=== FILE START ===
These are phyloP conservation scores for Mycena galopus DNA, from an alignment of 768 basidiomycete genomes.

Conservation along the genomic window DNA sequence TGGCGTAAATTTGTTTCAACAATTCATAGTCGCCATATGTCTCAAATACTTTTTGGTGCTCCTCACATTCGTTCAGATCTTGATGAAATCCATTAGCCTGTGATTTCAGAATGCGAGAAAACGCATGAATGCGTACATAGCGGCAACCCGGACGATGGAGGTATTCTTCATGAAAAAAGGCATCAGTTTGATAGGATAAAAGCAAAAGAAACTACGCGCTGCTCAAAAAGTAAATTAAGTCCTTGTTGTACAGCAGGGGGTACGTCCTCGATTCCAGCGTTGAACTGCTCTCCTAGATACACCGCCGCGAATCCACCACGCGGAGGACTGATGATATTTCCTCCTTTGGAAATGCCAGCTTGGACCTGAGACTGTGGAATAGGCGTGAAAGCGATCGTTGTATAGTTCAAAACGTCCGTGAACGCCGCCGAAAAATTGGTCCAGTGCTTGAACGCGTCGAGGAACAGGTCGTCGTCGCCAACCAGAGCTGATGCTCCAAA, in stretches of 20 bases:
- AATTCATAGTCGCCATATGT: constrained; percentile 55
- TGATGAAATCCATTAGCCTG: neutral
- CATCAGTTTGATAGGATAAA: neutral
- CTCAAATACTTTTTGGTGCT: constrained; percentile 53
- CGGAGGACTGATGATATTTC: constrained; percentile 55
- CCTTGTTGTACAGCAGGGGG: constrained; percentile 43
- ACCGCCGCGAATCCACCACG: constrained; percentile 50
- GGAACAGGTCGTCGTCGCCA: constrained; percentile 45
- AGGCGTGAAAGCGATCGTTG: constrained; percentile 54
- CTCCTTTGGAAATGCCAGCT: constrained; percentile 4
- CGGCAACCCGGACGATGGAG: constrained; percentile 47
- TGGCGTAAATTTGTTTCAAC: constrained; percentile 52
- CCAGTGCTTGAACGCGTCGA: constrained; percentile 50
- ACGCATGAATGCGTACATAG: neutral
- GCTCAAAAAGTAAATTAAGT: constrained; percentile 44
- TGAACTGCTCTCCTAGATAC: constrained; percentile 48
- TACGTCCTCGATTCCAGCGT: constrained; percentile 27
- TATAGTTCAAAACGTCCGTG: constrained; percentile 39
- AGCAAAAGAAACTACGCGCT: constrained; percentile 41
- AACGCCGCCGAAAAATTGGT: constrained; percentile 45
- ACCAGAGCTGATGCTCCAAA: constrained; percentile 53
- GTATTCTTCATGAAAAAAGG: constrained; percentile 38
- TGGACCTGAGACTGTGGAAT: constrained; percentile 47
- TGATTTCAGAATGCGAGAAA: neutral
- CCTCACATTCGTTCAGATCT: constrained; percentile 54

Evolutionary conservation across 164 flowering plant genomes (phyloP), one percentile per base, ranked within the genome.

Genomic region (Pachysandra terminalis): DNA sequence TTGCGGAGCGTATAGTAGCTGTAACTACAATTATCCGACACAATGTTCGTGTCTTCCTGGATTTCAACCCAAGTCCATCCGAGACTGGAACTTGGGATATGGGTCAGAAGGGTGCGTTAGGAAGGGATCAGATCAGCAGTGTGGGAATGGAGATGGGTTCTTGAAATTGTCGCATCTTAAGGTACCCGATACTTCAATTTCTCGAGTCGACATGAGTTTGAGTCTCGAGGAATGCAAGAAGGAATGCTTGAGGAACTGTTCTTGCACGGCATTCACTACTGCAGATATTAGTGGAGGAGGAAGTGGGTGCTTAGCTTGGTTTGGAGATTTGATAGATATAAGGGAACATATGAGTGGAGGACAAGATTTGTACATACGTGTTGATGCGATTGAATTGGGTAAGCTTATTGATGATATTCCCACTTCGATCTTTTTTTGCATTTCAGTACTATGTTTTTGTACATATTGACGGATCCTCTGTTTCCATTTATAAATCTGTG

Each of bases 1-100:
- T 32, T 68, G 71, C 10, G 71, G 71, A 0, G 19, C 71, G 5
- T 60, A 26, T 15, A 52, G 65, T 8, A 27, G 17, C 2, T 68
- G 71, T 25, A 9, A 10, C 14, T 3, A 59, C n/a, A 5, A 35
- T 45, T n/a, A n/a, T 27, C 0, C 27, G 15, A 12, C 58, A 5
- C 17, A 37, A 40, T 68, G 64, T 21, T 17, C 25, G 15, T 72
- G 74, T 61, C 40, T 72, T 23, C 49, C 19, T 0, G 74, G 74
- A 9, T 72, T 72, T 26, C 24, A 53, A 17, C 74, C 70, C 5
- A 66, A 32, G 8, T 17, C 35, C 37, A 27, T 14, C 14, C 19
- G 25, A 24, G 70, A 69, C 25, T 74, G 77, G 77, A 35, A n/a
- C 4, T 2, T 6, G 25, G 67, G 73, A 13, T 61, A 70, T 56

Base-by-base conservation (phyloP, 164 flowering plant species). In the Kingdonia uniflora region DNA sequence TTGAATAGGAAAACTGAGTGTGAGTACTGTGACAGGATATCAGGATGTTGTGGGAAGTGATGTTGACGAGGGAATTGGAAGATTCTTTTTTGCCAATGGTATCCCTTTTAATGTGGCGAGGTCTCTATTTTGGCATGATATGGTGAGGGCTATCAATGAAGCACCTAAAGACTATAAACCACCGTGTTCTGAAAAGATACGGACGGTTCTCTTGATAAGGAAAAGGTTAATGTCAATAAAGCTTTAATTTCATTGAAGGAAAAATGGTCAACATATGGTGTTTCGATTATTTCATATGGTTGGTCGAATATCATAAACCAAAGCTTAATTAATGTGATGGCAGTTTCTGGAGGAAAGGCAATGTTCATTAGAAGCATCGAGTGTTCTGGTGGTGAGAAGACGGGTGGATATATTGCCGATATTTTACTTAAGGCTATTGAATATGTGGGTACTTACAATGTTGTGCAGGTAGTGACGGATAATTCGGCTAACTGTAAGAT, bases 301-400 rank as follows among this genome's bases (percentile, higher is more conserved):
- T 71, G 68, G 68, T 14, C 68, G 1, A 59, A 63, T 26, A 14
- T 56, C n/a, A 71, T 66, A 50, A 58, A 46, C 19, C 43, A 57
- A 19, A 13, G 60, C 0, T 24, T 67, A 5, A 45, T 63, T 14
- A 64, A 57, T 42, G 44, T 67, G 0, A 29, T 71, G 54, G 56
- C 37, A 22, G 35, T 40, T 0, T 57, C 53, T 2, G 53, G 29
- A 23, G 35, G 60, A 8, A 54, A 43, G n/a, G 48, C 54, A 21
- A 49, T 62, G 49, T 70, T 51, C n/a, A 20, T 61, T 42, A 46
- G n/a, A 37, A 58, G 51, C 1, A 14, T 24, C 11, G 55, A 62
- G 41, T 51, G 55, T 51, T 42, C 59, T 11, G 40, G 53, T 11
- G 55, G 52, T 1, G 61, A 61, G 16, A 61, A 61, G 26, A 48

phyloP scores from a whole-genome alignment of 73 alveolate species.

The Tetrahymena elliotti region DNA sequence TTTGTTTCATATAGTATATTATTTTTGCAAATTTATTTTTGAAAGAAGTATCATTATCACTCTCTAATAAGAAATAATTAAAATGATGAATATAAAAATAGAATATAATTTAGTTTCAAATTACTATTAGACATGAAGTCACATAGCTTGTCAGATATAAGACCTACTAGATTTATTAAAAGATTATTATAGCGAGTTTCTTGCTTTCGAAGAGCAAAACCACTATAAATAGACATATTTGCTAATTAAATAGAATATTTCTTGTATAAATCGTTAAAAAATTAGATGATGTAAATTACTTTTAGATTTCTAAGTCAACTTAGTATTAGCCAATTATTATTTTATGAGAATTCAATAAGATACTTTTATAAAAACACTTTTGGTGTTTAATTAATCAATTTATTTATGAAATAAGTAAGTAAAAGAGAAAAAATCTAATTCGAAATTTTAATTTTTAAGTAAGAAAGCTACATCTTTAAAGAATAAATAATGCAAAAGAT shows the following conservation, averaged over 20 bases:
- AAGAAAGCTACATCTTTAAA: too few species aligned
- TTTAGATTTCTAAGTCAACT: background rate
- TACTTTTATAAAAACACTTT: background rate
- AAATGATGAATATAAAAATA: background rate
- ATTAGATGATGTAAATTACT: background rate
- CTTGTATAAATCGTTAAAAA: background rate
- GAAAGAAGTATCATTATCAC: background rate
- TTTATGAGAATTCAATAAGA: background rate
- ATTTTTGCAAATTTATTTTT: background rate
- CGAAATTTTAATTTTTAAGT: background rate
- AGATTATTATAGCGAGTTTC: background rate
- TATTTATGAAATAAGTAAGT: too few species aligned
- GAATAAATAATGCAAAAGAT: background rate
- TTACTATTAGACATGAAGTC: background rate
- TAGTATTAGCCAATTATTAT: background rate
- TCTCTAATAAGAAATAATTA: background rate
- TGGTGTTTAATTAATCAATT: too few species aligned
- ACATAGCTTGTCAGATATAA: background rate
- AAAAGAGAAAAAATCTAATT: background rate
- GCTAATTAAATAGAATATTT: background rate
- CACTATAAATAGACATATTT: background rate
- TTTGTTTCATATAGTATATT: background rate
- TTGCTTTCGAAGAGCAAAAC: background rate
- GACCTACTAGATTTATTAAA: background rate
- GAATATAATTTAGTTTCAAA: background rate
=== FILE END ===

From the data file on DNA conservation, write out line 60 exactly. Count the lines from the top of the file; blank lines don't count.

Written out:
- GAAAGAAGTATCATTATCAC: background rate